Reactive dogs may lunge, whine, bark, growl, snap, or even bite people. Managing reactive dogs can be a challenge! These tips will help keep your dog safe and encourage a happy, long-lasting relationship.
Management in the Home
Different dogs are reactive to different kinds of people. A dog may be reactive toward someone they don’t know, or they may display reactivity to a specific type of person, typically children, men, or women.
- Never let the dog off leash in public spaces.
- If people are coming over to the house, such as a dinner date or a maintenance provider, have a secure space to keep the dog in, such as a crate. This will make the dog feel more secure and will prevent any people from being injured.
- If introducing someone new, take it slow and keep the dog on a leash during the interaction.
- Have the person sit quietly and ask them not to make eye contact with the dog. Have the new person toss treats toward the dog. Only allow the dog to approach if they seem calm and curious. Body language should be loose, wagging tail and a relaxed facial expression.
- Never allow people to approach the dog. Only let someone pet the dog once the dog has approached and asked for attention from the person.
- Reward the dog if they show friendly behavior to people!
- If the dog is reactive toward children specifically, the dog should not be in contact with children.
Leash Training Tips
Reactivity is most likely to occur while the dog is on a leash. It is important to properly leash-train a reactive dog so you can safely control them during walks and avoid getting a bad reputation with your neighbors! Use these leash training guidelines to work with your reactive dog.
- Use a recommended walking tool such as Easy-walk or Freedom harness. Make sure you fit the harness properly.
- For the first week, avoid walking the dog in areas with a lot of foot traffic. Choose a quiet area with few distractions.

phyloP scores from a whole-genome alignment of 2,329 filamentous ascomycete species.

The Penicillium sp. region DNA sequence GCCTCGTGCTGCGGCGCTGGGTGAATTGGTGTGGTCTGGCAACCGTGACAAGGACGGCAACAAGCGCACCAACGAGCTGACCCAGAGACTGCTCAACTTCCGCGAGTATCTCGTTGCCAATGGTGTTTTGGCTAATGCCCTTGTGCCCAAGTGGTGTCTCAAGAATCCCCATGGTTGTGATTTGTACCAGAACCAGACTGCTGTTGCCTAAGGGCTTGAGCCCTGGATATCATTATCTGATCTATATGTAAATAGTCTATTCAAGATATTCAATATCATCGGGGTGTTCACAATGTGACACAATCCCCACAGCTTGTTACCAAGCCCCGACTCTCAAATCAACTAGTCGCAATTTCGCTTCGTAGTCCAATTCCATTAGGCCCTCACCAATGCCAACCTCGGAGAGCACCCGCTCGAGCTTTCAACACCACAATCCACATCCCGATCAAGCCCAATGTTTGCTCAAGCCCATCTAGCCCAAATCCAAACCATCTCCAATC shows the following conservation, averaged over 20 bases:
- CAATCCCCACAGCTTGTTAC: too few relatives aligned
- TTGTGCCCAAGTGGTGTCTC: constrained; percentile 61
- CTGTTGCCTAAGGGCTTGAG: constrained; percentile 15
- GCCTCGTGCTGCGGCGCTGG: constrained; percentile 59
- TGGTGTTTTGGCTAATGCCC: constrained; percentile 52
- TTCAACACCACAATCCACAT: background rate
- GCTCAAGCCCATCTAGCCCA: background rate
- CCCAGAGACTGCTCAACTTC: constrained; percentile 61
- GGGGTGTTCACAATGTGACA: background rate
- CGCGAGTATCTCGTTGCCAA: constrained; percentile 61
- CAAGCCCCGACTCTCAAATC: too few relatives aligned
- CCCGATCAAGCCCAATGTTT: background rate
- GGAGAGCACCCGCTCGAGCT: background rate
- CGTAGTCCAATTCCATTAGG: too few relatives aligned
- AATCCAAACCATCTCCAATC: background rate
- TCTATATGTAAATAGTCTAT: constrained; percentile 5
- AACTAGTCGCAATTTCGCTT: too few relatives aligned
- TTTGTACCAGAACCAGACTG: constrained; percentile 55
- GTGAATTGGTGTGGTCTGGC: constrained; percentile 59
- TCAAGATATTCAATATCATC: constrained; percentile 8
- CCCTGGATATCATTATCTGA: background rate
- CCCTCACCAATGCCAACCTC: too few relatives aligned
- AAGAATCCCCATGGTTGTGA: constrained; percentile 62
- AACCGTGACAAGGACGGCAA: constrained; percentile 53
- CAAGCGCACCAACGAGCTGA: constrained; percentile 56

- While working in quiet areas, practice redirecting cues such as “Look at Me” and “Touch.” You can use these cues to distract the dog from other dogs you may encounter.
- When teaching “Look at Me,” use treats to lure the dog’s eyes up to make eye contact with you and reward.
- When teaching “Touch,” hold a treat between your thumb and your palm and hold your palm out facing your dog. Ask the dog to touch. Reward them as soon as the dog’s nose touches your palm.
- Teach “The Name Game.” It is important that the dog knows their name on a walk, so if they see a stranger, you can get them to focus on you by calling their name.
- When you encounter a person on your walk, put a treat in front of your dog’s nose and lure them away in the opposite direction – don’t stop moving! Do this even if your dog has not reacted to the person. It is better to prevent the dog from reacting rather than trying to correct them afterward. If the dog has not reacted, give them lots of positive reinforcement and treats so they know they did well!
If your dog continues to be reactive to people, you may be getting closer to the person than your dog can tolerate. Move in the opposite direction and create distance until your dog is no longer reactive. Remember how far away you had to be to get your dog to focus on you. This is likely how far you will need to stay while you are still training your dog.
Find a positive-reinforcement-based trainer who is experienced with reactive dogs to help continue training and socialization
We are always here to help! You can find additional behavior and training resources at pasadenahumane.org/behavior.